Bay Area Parkour

Train Hard - Stay Humble

Inspiration from anything for everyone!!! (warning: videos...)

Every now and then, I find myself a little "short on my dough" and going to the Y-M-C-A doesn't help... (Village People, 1978)
That's when I turn to YouTube for something REALLY inspirational, and usually not-directly-parkour-related, yet parkour transferable...

I will post a couple of my favorites, asking you to do the same, if you wish (embed or link), but trying to avoid obvious repetitions, uninspired commercials and predictable vids.
Also, writing a line, a title, or the reason why you deem it inspirational is nice, as well as keeping comments brief and as direct replies to each individual post...
[This will also keep our video section free from non-pk clips...]

I'll start out...

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This is biking at it's most efficient, this beats parkour in the point A to B, in a way the mix of the two.
Trials bikes...

That was my interest for a while
Dear God, please tell me this guy is unique...
...only if you play as an orchestra:

(original music mix of Hip-Hop and Samba here) (of course Italian soccer players would do that!)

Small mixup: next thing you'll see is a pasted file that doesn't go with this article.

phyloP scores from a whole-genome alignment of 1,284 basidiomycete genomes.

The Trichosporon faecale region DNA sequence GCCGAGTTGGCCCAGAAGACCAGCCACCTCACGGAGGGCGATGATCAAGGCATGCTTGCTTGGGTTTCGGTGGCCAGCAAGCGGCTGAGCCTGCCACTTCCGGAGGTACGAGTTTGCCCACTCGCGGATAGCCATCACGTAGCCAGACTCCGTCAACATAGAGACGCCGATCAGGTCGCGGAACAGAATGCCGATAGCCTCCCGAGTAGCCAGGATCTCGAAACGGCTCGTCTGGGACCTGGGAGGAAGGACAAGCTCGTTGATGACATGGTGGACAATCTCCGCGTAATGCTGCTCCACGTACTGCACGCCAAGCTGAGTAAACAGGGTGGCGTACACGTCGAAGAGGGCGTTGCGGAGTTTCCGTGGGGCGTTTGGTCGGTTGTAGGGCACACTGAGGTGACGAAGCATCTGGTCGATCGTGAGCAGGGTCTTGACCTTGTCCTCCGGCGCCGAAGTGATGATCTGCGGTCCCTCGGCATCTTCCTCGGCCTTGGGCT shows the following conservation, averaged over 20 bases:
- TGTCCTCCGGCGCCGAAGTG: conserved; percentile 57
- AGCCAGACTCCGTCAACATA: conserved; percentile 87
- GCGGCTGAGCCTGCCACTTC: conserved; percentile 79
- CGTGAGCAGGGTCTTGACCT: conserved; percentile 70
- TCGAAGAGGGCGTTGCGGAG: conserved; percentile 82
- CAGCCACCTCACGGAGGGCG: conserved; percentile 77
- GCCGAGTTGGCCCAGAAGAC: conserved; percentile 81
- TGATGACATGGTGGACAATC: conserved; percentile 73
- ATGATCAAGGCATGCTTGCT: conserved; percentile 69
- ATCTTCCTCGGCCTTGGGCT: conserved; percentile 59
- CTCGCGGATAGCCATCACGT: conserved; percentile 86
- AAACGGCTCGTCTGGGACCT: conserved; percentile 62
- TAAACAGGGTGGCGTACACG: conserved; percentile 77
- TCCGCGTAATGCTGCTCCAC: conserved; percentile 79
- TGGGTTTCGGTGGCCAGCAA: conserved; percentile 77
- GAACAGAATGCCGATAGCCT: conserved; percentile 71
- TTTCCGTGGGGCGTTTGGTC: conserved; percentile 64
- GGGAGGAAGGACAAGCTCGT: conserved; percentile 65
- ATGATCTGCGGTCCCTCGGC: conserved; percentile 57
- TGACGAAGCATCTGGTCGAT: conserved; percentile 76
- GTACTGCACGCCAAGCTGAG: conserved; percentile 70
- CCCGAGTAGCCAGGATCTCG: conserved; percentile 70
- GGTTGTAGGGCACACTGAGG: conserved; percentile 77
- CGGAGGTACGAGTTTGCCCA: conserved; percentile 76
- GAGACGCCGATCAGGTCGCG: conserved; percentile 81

The Chinese equivalent of Ancient day Spartans, Shaolin monks can withstand repeated kicks to the groin, and they focus on strengthening all their weak points, from testicles, to temples, to the neck, to the abdomen, all able to withstand blows that would usually render any normal man seriously injured. Their methods of training are far superior to any military that I have seen and unlike the spartan culture, they advocate peace, believing in protecting the weak rather than secluding them. Honorable, just, almost inhuman in a good way.

...almost inconceivable in Western culture!

The only think I can completely relate to is when a monk drops and rolls from just about 8/9 feet (at 4:43).
Even they prefer to preserve knees and ankles with all the other 'abuse' that have their bodies take overtime...
"Cool" is a state of mind...
That. Is. Cool.
When I first saw the Yamakasi on Youtube a couple of years ago, I thought of avant-garde artist Ives Klein and this photo:

The photo is called The Leap Into The Void (Le Saut Dans le Vide). Besides being an artist, Klein was also a 4-Dan Judo practitioner. In both art and Judo he was looking for that Zen-like place, the "void", from which all things are possible.

What will happen you take that leap? Will you'll fall? Will you'll fly? It's all possible. :)
Good concept, as with most people will imagine the fall on the ground. Perhaps traceurs and traceusses imagine the flying :)

He talks about expression and purpose, a great analogy with parkour.


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